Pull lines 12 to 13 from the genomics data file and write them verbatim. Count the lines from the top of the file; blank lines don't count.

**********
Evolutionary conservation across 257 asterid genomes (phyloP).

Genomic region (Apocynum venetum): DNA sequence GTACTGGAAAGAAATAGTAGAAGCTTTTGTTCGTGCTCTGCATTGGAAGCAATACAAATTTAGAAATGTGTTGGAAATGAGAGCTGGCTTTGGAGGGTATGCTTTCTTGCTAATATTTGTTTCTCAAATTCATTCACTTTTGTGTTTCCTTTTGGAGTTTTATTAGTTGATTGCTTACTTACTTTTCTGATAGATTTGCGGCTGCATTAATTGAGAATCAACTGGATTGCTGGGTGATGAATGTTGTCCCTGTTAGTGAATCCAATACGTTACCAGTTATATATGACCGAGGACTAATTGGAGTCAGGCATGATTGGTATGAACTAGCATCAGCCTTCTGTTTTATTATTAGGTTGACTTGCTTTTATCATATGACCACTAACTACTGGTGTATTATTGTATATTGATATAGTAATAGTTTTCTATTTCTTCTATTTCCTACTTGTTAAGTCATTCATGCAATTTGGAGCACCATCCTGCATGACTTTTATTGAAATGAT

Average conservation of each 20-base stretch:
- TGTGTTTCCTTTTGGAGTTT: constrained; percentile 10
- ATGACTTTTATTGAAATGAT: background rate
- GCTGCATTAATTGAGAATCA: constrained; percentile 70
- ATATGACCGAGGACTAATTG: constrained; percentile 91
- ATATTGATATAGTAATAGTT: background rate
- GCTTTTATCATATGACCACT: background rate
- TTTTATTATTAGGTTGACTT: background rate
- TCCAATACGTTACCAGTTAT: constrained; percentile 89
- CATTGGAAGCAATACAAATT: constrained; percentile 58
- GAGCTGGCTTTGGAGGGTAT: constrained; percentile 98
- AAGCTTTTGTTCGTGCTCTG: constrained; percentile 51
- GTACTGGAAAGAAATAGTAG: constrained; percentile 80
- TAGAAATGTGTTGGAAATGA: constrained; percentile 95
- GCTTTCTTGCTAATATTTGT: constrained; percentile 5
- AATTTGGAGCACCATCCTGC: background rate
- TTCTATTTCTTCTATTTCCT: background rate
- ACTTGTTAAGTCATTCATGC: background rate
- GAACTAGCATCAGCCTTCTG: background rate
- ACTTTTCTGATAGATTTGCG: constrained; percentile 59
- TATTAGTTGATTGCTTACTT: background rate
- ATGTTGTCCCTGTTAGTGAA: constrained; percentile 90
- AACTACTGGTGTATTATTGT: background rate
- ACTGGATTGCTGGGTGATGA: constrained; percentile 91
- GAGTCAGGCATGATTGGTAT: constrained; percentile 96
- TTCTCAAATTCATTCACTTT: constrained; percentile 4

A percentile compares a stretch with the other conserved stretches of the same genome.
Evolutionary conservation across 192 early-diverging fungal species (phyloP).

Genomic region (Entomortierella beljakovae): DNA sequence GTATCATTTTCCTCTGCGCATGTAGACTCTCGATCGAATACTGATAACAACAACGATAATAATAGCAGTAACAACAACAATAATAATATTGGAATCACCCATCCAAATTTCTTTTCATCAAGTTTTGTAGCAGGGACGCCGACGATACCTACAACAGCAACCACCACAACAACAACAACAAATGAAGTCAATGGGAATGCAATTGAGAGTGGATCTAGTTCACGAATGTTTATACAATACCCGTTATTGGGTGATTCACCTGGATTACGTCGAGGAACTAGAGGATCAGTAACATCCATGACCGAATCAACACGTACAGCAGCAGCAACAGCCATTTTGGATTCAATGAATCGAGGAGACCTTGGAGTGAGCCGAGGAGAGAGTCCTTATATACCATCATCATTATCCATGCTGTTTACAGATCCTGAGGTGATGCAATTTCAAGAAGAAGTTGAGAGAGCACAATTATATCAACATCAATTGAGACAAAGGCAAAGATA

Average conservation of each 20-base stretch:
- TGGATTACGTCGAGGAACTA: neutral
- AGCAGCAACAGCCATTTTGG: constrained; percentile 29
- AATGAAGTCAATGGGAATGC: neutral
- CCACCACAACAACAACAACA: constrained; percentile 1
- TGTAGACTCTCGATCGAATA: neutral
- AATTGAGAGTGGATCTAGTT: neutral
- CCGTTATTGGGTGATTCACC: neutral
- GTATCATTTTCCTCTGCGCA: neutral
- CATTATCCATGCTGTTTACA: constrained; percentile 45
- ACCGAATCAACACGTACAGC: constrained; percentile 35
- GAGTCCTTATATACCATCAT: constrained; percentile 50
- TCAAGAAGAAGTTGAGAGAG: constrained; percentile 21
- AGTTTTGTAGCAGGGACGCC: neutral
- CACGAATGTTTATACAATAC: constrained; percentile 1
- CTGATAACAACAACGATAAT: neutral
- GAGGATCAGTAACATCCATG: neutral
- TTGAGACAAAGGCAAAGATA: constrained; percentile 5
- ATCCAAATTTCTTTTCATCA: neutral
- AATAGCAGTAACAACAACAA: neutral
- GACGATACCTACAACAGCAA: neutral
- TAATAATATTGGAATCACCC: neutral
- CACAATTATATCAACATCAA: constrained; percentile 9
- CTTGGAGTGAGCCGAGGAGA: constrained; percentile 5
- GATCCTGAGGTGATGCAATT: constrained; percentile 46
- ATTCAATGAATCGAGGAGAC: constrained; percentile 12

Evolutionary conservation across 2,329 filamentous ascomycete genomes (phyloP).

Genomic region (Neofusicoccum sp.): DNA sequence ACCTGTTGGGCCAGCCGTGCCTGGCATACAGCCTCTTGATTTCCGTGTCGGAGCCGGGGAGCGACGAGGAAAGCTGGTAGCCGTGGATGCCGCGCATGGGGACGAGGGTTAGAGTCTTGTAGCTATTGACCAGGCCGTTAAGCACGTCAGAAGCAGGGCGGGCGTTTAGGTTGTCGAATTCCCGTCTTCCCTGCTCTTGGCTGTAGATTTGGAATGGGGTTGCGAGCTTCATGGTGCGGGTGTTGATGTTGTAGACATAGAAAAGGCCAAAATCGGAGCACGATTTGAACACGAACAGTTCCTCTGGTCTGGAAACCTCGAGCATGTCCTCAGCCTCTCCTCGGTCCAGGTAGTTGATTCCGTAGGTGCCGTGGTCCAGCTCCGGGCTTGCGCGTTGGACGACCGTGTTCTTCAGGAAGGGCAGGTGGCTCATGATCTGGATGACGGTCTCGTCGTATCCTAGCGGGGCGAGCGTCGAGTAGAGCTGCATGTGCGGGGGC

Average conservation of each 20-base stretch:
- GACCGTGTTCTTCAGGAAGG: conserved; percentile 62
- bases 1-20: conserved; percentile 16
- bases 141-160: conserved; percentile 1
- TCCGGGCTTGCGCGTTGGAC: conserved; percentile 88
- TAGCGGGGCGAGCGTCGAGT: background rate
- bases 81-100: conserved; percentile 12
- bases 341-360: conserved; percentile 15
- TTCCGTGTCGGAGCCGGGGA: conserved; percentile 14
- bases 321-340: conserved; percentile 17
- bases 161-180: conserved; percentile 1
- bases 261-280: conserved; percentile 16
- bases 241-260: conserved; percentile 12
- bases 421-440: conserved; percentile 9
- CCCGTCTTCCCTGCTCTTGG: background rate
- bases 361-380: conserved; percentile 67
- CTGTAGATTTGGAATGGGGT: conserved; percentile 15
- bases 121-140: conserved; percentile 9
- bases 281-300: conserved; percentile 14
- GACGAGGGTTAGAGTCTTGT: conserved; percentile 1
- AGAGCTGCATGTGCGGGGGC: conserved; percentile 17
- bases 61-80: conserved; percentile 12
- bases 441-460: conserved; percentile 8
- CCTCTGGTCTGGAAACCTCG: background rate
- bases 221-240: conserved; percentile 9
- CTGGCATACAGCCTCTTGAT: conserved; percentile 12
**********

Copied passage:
- CATTGGAAGCAATACAAATT: constrained; percentile 58
- GAGCTGGCTTTGGAGGGTAT: constrained; percentile 98